Providers should prepare to field patient concerns as healthcare systems increasingly integrate artificial intelligence. Knowing how patients feel about AI in healthcare can help clinicians engage more thoughtfully with this technology in clinical practice.

How is artificial intelligence being used in healthcare?

Patients and providers may not notice artificial intelligence’s presence, but AI plays a more significant role in healthcare technology every month. For example, chatbots and virtual health assistants rely on generative AI technology to answer common questions, and large hospitals use AI-powered software to optimize staffing and resource allocation based on historical data.

AI also plays a growing role in clinical practice. Generative AI enhances clinical decision support systems by offering insights based on patient data, medical literature, and best practice. Additionally, AI-based scribes use natural language processing to record patient visits and automate clinical documentation.

Some surveys show clinicians already use generative AI tools to assist with 1 in 10 clinical decisions.

How patients feel about AI

Public attitudes toward artificial intelligence are still shaping as AI technologies become commonplace across industries. Here’s what we currently know regarding how patients feel about AI in healthcare.

Patients are uncomfortable with providers relying on AI for treatment

Patents have nuanced views about artificial intelligence in healthcare, which vary by demographic group. However, one trend is consistent: most patients are uncomfortable with providers relying on AI for treatment decisions.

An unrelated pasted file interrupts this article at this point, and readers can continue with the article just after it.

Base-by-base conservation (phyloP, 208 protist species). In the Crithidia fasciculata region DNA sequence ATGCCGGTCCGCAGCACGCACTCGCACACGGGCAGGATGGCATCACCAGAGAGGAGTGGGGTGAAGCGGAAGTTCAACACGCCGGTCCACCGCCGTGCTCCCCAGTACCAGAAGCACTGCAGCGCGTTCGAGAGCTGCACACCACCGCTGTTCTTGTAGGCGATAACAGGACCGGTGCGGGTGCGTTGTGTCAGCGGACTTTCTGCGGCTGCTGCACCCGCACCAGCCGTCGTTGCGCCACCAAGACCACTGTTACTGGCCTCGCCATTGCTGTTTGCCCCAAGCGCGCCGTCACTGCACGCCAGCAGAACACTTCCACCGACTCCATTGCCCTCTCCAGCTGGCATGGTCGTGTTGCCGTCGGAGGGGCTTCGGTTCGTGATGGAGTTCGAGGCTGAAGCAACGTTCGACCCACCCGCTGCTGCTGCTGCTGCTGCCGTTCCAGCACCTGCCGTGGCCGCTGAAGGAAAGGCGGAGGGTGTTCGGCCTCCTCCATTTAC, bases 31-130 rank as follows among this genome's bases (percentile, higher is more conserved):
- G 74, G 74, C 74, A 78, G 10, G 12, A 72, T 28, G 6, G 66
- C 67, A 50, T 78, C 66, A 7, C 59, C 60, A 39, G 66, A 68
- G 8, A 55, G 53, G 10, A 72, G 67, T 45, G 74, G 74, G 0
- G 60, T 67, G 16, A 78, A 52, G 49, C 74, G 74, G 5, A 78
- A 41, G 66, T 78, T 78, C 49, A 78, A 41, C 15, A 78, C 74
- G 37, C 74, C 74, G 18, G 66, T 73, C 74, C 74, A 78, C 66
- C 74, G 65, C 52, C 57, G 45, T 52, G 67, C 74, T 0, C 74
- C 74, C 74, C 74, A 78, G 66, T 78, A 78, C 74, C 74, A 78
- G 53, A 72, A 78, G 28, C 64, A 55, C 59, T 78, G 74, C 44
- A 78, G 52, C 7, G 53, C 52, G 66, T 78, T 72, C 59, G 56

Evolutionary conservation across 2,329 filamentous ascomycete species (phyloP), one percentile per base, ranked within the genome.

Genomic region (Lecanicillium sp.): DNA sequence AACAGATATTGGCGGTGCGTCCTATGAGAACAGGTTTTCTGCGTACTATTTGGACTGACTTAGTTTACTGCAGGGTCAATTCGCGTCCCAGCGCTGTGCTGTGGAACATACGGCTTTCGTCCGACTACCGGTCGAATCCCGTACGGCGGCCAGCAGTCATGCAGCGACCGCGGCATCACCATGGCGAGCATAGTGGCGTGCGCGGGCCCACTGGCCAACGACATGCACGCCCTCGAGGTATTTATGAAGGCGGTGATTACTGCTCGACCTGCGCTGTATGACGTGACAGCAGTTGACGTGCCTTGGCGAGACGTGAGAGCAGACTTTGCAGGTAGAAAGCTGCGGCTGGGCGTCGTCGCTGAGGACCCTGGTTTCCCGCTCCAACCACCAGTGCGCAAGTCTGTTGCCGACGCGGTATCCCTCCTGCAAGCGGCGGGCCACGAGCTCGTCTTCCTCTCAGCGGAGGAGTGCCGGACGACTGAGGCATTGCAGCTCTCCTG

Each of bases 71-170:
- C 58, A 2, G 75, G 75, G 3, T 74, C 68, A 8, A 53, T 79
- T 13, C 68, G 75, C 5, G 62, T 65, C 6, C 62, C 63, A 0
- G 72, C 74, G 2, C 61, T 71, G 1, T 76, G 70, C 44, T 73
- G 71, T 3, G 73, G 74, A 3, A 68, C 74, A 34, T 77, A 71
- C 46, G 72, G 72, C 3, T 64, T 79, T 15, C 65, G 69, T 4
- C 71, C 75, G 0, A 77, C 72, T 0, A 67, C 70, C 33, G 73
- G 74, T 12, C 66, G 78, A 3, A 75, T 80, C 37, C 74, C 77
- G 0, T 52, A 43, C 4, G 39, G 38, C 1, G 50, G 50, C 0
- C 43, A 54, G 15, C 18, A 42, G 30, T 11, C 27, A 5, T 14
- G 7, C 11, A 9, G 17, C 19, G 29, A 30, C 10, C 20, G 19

A Pew Research Center survey found that 6 in 10 Americans would feel uncomfortable if their healthcare provider relied on AI for their medical care. Other surveys have found that 7 in 10 U.S. adults are concerned about the increasing use of AI in healthcare. 

These surveys are consistent with nationally representative data published in JAMA Network Open, which found that 70% of respondents were somewhat or very uncomfortable with receiving a diagnosis from an AI algorithm that was 90% accurate.

“Six-in-ten U.S. adults say they would feel uncomfortable if their own health care provider relied on artificial intelligence to do things like diagnose disease and recommend treatments.”

Pew Research (2022)

Comfort with AI varies by clinical application

While most Americans are uncomfortable receiving AI-informed treatment, feelings vary by clinical application. For example, here is the percentage of respondents who say they are comfortable with AI doing some of the things their doctor usually does:

  • Reading your chest x-ray (54%)
  • Recommending the types of antibiotics you get (52.5%)
  • Making the diagnosis of pneumonia (48%)
  • Telling you that you have pneumonia (37%)
  • Making the diagnosis of cancer (31%)
  • Telling you that you have cancer (18%)

Notice that patients are generally more comfortable with AI playing a diagnostic role than with the same technology communicating results.

Views are mixed regarding whether AI leads to better health outcomes